Trucking, motorist, and business groups alike are lining up to support an increase in gasoline and diesel fuel taxes as a way to fund both maintenance and expansion of America’s roadways, But there’s a caveat: They only want the hike if monies so raised are dedicated strictly to roadway needs and not diverted to ancillary transportation projects.
“Obviously, fuel taxes are a tried and true method for raising funds to pay for roadways needs – there’s no need to reinvent the wheel when it comes generating roadway funding,” David Heller, director of safety and policy for the Truckload Carriers Assn. (TCA), told FleetOwner. The organization originally announced its support of a fuel tax increase at its annual meeting back in March.
“Truckers for the most part will support higher fuel taxes but if, and only if, that money is dedicated to the roadways,” Heller added. “If that tax money were to go anyplace else, such as bicycle paths, then we want no part of a [fuel tax] increase.”
“We recognize the need for additional revenues to support our nation’s highway and bridge infrastructure program … and also strongly support the continued reliance on the federal fuels tax – both diesel and gasoline – as the primary funding source for the Highway Trust Fund,” said Barbara Windsor, president & CEO of fuel hauler Hahn Transportation and second vice chair of the American Trucking Assns. (ATA) in recent testimony before Congress.
“Consequently, ATA will support an increase in those fuel taxes – provided the revenues go to improving the ability to move the nation’s freight,” Windsor said. “ATA believes the current highway program does not meet the needs of either passenger or commercial transportation.”
“We know from research we’ve conducted that the public wants transportation improvements, and they would be willing to pay for them if they had more confidence in how their money is being spent,” said Robert Darbelnet, president & CEO of AAA, also in testimony before Congress. “The public isn’t interested in business as usual. They want accountability, results, and the ability to see how increased investment improves their travel experience.”
Darbelnet noted that two congressionally appointed, bipartisan transportation commissions have studied the roadway funding issue from every angle and – although they differ slightly in the magnitude or timing of specific alternatives – reached similar conclusions; namely, that fuel taxes need to be increased.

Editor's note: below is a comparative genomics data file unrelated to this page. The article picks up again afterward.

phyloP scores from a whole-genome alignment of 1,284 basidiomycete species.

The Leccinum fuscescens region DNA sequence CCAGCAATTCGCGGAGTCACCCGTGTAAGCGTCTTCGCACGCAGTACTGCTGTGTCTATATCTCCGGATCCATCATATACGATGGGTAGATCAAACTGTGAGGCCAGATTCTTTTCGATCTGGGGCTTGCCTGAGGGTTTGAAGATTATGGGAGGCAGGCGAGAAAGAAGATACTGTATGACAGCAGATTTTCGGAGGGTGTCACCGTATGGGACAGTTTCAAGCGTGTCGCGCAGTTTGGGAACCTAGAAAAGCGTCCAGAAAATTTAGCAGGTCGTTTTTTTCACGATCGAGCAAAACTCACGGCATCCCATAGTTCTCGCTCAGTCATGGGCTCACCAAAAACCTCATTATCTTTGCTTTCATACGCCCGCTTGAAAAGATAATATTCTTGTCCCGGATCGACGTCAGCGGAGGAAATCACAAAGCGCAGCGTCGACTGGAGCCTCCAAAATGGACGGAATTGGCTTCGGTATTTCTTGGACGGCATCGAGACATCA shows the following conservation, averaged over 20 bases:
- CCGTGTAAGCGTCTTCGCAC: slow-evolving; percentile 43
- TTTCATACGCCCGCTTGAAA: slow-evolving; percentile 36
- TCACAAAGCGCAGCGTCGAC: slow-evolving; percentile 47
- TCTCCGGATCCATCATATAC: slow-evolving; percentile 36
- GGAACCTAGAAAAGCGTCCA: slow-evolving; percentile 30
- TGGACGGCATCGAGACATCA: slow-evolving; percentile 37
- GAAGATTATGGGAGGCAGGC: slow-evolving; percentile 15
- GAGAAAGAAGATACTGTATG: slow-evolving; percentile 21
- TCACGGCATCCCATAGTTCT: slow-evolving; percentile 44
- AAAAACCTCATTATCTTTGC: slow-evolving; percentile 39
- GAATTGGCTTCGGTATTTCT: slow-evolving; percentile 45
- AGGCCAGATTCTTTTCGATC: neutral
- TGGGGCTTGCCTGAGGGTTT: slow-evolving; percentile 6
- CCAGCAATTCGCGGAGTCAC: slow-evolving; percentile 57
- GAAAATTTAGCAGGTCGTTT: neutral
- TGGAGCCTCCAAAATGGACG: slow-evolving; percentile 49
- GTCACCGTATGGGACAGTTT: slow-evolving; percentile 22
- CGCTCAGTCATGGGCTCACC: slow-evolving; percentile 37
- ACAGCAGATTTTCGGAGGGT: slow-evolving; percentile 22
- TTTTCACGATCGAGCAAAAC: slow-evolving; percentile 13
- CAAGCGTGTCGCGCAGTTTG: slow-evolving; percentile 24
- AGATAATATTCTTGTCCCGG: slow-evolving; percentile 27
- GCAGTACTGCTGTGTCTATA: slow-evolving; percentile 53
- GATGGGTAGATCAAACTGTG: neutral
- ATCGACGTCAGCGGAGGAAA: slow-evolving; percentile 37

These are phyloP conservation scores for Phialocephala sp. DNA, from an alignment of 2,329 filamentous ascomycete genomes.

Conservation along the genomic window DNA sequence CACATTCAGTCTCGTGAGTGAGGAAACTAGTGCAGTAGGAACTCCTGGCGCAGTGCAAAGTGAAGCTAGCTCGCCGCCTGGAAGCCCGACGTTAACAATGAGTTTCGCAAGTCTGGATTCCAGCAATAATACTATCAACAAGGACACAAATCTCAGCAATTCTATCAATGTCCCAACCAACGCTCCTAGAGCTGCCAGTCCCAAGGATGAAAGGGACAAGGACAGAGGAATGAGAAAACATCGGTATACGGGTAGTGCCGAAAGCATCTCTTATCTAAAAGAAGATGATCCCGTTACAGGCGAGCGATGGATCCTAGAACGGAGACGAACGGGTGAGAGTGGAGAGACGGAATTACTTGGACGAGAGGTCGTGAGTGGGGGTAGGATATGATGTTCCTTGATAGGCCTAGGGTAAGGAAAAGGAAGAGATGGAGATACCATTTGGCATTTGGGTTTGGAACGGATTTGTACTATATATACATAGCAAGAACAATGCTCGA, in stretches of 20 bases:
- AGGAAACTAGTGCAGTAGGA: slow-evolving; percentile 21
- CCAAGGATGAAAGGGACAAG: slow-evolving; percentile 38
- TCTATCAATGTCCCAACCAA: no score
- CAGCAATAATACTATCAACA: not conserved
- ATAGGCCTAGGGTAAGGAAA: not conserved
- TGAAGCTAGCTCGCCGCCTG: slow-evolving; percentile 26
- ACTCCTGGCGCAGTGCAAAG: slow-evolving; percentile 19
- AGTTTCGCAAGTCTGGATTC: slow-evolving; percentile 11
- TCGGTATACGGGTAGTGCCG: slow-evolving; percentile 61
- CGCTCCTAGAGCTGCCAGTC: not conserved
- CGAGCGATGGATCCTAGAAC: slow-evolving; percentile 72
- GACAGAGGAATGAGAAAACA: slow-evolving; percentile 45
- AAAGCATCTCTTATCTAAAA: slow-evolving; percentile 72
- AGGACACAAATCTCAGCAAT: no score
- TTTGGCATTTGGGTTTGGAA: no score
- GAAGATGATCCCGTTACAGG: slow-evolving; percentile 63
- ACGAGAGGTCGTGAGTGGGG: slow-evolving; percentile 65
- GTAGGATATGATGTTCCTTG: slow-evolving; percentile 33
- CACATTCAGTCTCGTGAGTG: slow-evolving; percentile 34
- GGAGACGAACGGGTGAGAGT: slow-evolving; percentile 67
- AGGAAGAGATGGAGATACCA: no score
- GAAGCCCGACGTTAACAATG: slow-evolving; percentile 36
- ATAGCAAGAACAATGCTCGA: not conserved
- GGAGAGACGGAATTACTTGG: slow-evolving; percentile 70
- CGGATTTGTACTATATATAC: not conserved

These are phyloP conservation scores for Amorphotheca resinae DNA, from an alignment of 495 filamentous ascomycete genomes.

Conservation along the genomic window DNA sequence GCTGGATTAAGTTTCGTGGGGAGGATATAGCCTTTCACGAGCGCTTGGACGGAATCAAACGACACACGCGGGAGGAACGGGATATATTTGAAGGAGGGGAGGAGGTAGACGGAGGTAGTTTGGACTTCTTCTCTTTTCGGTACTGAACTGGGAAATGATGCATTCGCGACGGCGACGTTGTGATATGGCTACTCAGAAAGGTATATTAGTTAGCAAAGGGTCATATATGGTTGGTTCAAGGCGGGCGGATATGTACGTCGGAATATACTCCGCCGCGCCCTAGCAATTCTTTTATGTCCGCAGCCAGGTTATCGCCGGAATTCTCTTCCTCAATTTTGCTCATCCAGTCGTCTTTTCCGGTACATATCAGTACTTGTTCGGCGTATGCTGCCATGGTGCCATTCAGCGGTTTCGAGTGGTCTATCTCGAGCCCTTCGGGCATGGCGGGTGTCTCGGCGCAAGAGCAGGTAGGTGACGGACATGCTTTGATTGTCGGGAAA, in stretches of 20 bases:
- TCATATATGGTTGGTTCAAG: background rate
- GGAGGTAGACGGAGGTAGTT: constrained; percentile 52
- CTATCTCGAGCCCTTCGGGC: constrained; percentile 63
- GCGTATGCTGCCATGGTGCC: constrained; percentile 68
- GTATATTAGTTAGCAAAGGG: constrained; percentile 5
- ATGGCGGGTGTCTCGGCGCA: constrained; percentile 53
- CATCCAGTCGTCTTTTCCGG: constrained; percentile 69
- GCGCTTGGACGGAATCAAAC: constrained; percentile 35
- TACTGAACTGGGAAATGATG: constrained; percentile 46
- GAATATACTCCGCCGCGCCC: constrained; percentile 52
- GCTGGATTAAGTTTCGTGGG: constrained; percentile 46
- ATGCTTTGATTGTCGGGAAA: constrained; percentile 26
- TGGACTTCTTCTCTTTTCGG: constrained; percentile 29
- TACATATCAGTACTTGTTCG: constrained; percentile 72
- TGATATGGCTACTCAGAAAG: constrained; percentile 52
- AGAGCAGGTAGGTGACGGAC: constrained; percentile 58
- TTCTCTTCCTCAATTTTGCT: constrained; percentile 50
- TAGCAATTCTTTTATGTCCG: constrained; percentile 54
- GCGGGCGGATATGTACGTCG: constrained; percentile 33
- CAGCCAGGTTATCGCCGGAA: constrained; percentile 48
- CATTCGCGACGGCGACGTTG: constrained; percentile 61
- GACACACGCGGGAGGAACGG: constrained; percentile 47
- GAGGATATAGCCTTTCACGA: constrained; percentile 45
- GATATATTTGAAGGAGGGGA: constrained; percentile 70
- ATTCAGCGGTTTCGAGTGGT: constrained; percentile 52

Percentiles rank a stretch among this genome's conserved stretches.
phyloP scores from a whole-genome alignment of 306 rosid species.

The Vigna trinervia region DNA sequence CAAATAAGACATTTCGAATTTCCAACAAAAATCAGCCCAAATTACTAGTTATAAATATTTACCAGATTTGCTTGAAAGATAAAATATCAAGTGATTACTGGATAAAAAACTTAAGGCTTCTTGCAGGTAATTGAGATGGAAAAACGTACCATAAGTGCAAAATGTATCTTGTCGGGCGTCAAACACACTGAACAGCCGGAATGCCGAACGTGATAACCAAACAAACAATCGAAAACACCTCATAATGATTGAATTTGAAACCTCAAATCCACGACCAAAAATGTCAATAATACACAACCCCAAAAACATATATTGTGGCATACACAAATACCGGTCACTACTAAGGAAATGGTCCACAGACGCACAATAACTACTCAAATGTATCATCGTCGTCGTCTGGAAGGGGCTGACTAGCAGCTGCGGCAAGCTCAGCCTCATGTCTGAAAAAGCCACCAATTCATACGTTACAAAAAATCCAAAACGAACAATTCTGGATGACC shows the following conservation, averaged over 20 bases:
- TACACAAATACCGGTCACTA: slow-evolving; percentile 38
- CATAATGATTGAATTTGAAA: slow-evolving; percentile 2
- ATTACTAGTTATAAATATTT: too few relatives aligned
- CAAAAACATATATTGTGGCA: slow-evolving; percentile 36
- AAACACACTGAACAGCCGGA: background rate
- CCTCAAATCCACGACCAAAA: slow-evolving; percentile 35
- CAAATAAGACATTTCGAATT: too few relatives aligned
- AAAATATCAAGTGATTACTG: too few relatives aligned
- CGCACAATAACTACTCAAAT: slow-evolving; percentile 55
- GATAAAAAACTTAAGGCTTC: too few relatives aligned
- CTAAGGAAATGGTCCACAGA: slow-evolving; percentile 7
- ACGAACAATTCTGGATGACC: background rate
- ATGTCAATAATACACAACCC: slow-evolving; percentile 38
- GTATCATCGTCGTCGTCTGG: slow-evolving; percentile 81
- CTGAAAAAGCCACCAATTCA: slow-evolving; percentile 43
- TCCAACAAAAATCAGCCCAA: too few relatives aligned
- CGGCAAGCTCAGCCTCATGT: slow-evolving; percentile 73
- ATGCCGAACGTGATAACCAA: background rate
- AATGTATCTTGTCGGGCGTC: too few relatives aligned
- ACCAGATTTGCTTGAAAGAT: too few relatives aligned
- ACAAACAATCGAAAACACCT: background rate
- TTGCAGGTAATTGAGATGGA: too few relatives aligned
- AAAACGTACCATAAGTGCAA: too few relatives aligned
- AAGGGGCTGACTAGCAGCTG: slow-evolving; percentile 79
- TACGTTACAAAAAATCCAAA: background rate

“Granted – the timing is not great given the economic challenges facing the nation,” said Darbelnet. “But we are undeniably at a crossroads with transportation funding, and we can’t put off the tough decisions any longer. AAA will support a gas tax increase, provided it’s tied to a significantly restructured program that is performance based, and ensures accountability and transparency.”
He stressed that AAA agrees with experts who have concluded that, at least for the next decade, the federal gas tax remains the best way available to generate significant amounts of revenue. “It is fraud-resistant, easy to administer, and it maintains the user-fee principle that has served as the backbone of the transportation program for over 50 years,” Darbelnet said.
“The simplest, most straightforward way to raise money is through a modest increase in gasoline and diesel taxes,” commented Thomas Donohue, president & CEO of the U.S. Chamber of Commerce. “The U.S. Chamber has never been accused of being a strong proponent of any kind of tax increases. But fuel taxes are different – they are user fees.”
He said motorists would get a tremendous return on their fuel tax “investments,” which include reduced congestion, fewer fatal crashes due to poor road conditions, and lower prices on most products due to smaller shipping costs.
“The challenge is that gas tax revenues – which are not indexed to inflation and have not been increased in 16 years – have declined while the need for repair, maintenance, and expansion is increasing,” Donohue noted.
The alternatives to a sensible increase in fuel taxes and more private investment aren't pretty, he pointed out. They include reductions in transportation funding – which would further hasten deterioration of our roads, bridges, and mass transit systems and would cost jobs – or deficit spending.
“There are no free lunches when it comes to infrastructure investment,” Donohue said. “You get what you pay for.”